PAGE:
I 19-23 303.1

Region D is calculated as follows: D=P×(G×Q)/2.
Region E is calculated as follows: E=R+Q+(G×Q)/2.
The triads are calculated as follows:

TABLE 9-2
Traid Calculation
PPP = (F + A − 0.5D)/2
PPE = D
EPE = C
EEE = (E − 0.5G)/2
PEE = G
PEP = H
Moles P = (B + 2A)/2
Moles E = (E + G + 0.5B + H)/2

For this example, the mole % ethylene is calculated to be 13.6 mole %.
For this example, the triad mole fractions are calculated to be as follows:

TABLE 9-3
Triad Mole Calculation
PPP = 0.6706
PPE = 0.1722
EPE = 0.0224
EEE = 0.0097
PEE = 0.0442
EPE = 0.0811

From this, the B value is calculated to be (0.172+0.022+0.044+0.081)/2(0.136×0.864)=1.36
In a similar manner, the B values for the following examples are calculated to be:

TABLE 9-4
B-Value Calculation
Example B Value
Comparative 1 1.36
2 1.68
3 1.7
4 1.78
6 1.7

EXAMPLE 10

Table 10 is a summary showing the skewness index, Six, for inventive and prior art samples. All of the samples were prepared and measured as described in Table C in the Description of the Preferred Embodiments and entitled Parameters Used for TREF. The copolymers of the invention have a skewness index greater than about (−1.2). The results from Table 10 are represented graphically in FIG. 14.

The inventive examples show unusual and unexpected results when examined by TREF. The distributions tend to cover a large elution temperature range while at the same time giving a prominent, narrow peak. In addition, over a wide range of ethylene incorporation, the peak temperature, TMax, is near 60° C. to 65° C. In the prior art, for similar levels of ethylene incorporation, this peak moves to higher elution temperatures with lower ethylene incorporation.

For conventional metallocene catalysts the approximate relationship of the mole fraction of propylene, Xp, to the TREF elution temperature for the peak maximum, TMax, is given by the following equation:
Loge(X p)=−289/(273+T max)+0.74

For the inventive copolymers, the natural log of the mole fraction of propylene, LnP, is greater than that of the conventional metallocenes, as shown in theis equation:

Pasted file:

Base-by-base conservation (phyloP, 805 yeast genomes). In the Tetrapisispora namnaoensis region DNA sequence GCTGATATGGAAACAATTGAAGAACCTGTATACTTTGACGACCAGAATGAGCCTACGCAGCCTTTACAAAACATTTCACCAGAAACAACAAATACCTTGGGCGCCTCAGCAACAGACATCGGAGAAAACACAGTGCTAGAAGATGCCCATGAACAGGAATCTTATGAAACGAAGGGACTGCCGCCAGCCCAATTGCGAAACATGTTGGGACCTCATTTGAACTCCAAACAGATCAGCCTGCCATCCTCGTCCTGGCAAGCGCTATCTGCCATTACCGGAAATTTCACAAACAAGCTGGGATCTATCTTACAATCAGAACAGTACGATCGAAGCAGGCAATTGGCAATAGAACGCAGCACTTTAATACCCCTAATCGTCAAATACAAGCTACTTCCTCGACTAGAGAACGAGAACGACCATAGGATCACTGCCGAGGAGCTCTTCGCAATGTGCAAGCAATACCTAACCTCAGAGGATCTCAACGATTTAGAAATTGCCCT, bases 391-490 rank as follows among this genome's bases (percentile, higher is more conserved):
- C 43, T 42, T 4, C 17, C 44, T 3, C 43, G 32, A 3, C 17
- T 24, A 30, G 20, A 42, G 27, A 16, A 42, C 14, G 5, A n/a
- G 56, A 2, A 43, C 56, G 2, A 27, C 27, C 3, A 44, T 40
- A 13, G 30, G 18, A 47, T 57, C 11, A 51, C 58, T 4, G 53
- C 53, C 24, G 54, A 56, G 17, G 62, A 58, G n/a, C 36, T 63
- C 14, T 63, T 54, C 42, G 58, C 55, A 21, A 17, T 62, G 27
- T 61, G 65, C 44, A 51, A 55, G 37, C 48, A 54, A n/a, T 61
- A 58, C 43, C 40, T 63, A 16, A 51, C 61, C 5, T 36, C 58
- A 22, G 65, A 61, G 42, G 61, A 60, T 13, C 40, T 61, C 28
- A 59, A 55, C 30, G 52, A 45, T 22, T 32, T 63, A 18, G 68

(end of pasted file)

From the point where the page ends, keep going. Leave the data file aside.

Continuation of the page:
LnP>−289/(273+T max)+0.75

TABLE 10
Summary of Skewness Index Results
P/E* Ethylene Elution
Sample Content Temperature of
No. Catalyst Type (Mole %) Peak maximum (° C.) S1x
10-1  Catalyst H 8.2 61.4 0.935
10-2  Catalyst J 8.9 60.8 −0.697
10-3  Catalyst J 8.5 61.4 −0.642
10-4  Catalyst J 7.6 65.0 0.830
10-5  Catalyst J 7.6 65.0 0.972
10-6  Catalyst J 8.6 61.4 0.804
10-7  Catalyst J 9.6 60.2 −0.620
10-8  Catalyst J 12.4 60.2 0.921
10-9  Catalyst J 8.6 60.8 −0.434
10-10 Catalyst J 8.6 62.0 1.148
10-11 Catalyst H 57.8 1.452
10-12 Catalyst J 78.2 1.006
10-13 Catalyst H 4.4 80.0 −1.021
10-14 Catalyst E 7.6 80.6 −1.388
10-15 Catalyst E 10.0 70.4 −1.278
10-16 Catalyst E 10.7 66.2 −1.318
10-17 Catalyst F 11.1 69.2 −1.296
10-18 Catalyst E 10.6 65.6 −1.266

EXAMPLE 11

DSC analysis shows that propylene/ethylene copolymers produced by a solution polymerization process using a nonmetallocene, metal-centered, pyridal-amine ligand catalyst have melting behavior that differs in surprising ways from propylene/ethylene copolymers produced by metallocene polymerization processes that are known in the art. The different melting behavior of these copolymers compared to that of copolymers that are known in the art not only demonstrates the novelty of these materials, but also can be used to infer certain advantages of these materials for some applications. The novel aspects of the melting behavior of these copolymers and their associated utility are discussed below, after first describing the DSC analysis method.